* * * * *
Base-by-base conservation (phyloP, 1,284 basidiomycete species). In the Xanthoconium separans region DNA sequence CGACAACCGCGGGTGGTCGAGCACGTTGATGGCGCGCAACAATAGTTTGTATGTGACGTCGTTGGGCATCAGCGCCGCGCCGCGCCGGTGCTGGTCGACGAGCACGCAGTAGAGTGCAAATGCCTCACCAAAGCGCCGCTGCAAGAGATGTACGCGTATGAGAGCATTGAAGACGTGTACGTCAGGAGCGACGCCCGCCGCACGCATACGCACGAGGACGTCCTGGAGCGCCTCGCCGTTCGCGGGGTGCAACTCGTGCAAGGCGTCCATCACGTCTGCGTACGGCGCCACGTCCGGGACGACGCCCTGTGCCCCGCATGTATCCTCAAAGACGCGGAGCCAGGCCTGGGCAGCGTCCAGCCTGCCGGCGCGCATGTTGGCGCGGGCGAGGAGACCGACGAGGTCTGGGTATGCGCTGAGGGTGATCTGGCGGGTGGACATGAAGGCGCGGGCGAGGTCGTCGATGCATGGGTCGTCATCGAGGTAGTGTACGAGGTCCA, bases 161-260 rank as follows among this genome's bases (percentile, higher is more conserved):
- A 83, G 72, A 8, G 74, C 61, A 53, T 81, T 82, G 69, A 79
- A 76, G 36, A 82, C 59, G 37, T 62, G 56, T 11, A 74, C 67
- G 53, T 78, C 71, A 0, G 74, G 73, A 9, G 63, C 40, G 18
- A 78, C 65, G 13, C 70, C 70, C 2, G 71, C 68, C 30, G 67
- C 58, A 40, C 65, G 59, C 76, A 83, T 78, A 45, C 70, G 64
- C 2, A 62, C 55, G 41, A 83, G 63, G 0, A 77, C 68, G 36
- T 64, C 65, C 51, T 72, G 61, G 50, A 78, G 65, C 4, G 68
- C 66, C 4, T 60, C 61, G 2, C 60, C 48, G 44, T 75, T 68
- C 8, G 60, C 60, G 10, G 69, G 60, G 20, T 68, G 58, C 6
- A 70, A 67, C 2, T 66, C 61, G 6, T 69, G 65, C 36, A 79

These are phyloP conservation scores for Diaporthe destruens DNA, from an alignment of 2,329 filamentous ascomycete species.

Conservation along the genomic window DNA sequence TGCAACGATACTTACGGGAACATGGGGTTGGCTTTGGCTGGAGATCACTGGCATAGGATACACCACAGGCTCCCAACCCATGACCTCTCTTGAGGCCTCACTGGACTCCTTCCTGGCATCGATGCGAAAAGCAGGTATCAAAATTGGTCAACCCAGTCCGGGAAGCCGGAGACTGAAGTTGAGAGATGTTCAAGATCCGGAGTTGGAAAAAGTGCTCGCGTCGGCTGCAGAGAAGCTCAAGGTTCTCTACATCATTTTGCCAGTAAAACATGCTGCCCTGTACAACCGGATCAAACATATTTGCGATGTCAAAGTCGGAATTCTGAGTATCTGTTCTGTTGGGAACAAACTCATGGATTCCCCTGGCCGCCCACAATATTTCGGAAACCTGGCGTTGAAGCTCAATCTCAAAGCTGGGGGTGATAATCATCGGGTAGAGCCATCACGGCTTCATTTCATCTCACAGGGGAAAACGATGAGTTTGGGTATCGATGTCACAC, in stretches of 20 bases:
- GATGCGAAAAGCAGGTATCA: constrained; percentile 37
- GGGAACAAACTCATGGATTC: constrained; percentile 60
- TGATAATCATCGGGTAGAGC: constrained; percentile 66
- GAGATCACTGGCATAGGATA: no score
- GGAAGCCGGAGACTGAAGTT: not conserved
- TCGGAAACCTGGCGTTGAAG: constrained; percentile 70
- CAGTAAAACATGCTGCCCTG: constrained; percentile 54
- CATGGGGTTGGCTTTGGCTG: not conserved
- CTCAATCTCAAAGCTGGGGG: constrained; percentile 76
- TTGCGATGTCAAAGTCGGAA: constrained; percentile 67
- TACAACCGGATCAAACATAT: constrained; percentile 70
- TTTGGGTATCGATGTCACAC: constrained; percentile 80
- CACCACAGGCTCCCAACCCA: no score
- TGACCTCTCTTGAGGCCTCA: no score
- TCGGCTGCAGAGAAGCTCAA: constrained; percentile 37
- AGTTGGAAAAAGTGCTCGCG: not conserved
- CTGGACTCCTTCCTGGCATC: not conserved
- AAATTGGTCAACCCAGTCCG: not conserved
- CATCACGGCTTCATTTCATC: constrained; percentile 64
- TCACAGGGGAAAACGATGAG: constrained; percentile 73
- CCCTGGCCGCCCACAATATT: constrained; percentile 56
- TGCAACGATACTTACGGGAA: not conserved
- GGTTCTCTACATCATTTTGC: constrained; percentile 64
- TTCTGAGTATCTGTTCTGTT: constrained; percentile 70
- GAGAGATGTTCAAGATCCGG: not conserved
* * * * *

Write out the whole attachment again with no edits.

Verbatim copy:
Base-by-base conservation (phyloP, 1,284 basidiomycete species). In the Xanthoconium separans region DNA sequence CGACAACCGCGGGTGGTCGAGCACGTTGATGGCGCGCAACAATAGTTTGTATGTGACGTCGTTGGGCATCAGCGCCGCGCCGCGCCGGTGCTGGTCGACGAGCACGCAGTAGAGTGCAAATGCCTCACCAAAGCGCCGCTGCAAGAGATGTACGCGTATGAGAGCATTGAAGACGTGTACGTCAGGAGCGACGCCCGCCGCACGCATACGCACGAGGACGTCCTGGAGCGCCTCGCCGTTCGCGGGGTGCAACTCGTGCAAGGCGTCCATCACGTCTGCGTACGGCGCCACGTCCGGGACGACGCCCTGTGCCCCGCATGTATCCTCAAAGACGCGGAGCCAGGCCTGGGCAGCGTCCAGCCTGCCGGCGCGCATGTTGGCGCGGGCGAGGAGACCGACGAGGTCTGGGTATGCGCTGAGGGTGATCTGGCGGGTGGACATGAAGGCGCGGGCGAGGTCGTCGATGCATGGGTCGTCATCGAGGTAGTGTACGAGGTCCA, bases 161-260 rank as follows among this genome's bases (percentile, higher is more conserved):
- A 83, G 72, A 8, G 74, C 61, A 53, T 81, T 82, G 69, A 79
- A 76, G 36, A 82, C 59, G 37, T 62, G 56, T 11, A 74, C 67
- G 53, T 78, C 71, A 0, G 74, G 73, A 9, G 63, C 40, G 18
- A 78, C 65, G 13, C 70, C 70, C 2, G 71, C 68, C 30, G 67
- C 58, A 40, C 65, G 59, C 76, A 83, T 78, A 45, C 70, G 64
- C 2, A 62, C 55, G 41, A 83, G 63, G 0, A 77, C 68, G 36
- T 64, C 65, C 51, T 72, G 61, G 50, A 78, G 65, C 4, G 68
- C 66, C 4, T 60, C 61, G 2, C 60, C 48, G 44, T 75, T 68
- C 8, G 60, C 60, G 10, G 69, G 60, G 20, T 68, G 58, C 6
- A 70, A 67, C 2, T 66, C 61, G 6, T 69, G 65, C 36, A 79

These are phyloP conservation scores for Diaporthe destruens DNA, from an alignment of 2,329 filamentous ascomycete species.

Conservation along the genomic window DNA sequence TGCAACGATACTTACGGGAACATGGGGTTGGCTTTGGCTGGAGATCACTGGCATAGGATACACCACAGGCTCCCAACCCATGACCTCTCTTGAGGCCTCACTGGACTCCTTCCTGGCATCGATGCGAAAAGCAGGTATCAAAATTGGTCAACCCAGTCCGGGAAGCCGGAGACTGAAGTTGAGAGATGTTCAAGATCCGGAGTTGGAAAAAGTGCTCGCGTCGGCTGCAGAGAAGCTCAAGGTTCTCTACATCATTTTGCCAGTAAAACATGCTGCCCTGTACAACCGGATCAAACATATTTGCGATGTCAAAGTCGGAATTCTGAGTATCTGTTCTGTTGGGAACAAACTCATGGATTCCCCTGGCCGCCCACAATATTTCGGAAACCTGGCGTTGAAGCTCAATCTCAAAGCTGGGGGTGATAATCATCGGGTAGAGCCATCACGGCTTCATTTCATCTCACAGGGGAAAACGATGAGTTTGGGTATCGATGTCACAC, in stretches of 20 bases:
- GATGCGAAAAGCAGGTATCA: constrained; percentile 37
- GGGAACAAACTCATGGATTC: constrained; percentile 60
- TGATAATCATCGGGTAGAGC: constrained; percentile 66
- GAGATCACTGGCATAGGATA: no score
- GGAAGCCGGAGACTGAAGTT: not conserved
- TCGGAAACCTGGCGTTGAAG: constrained; percentile 70
- CAGTAAAACATGCTGCCCTG: constrained; percentile 54
- CATGGGGTTGGCTTTGGCTG: not conserved
- CTCAATCTCAAAGCTGGGGG: constrained; percentile 76
- TTGCGATGTCAAAGTCGGAA: constrained; percentile 67
- TACAACCGGATCAAACATAT: constrained; percentile 70
- TTTGGGTATCGATGTCACAC: constrained; percentile 80
- CACCACAGGCTCCCAACCCA: no score
- TGACCTCTCTTGAGGCCTCA: no score
- TCGGCTGCAGAGAAGCTCAA: constrained; percentile 37
- AGTTGGAAAAAGTGCTCGCG: not conserved
- CTGGACTCCTTCCTGGCATC: not conserved
- AAATTGGTCAACCCAGTCCG: not conserved
- CATCACGGCTTCATTTCATC: constrained; percentile 64
- TCACAGGGGAAAACGATGAG: constrained; percentile 73
- CCCTGGCCGCCCACAATATT: constrained; percentile 56
- TGCAACGATACTTACGGGAA: not conserved
- GGTTCTCTACATCATTTTGC: constrained; percentile 64
- TTCTGAGTATCTGTTCTGTT: constrained; percentile 70
- GAGAGATGTTCAAGATCCGG: not conserved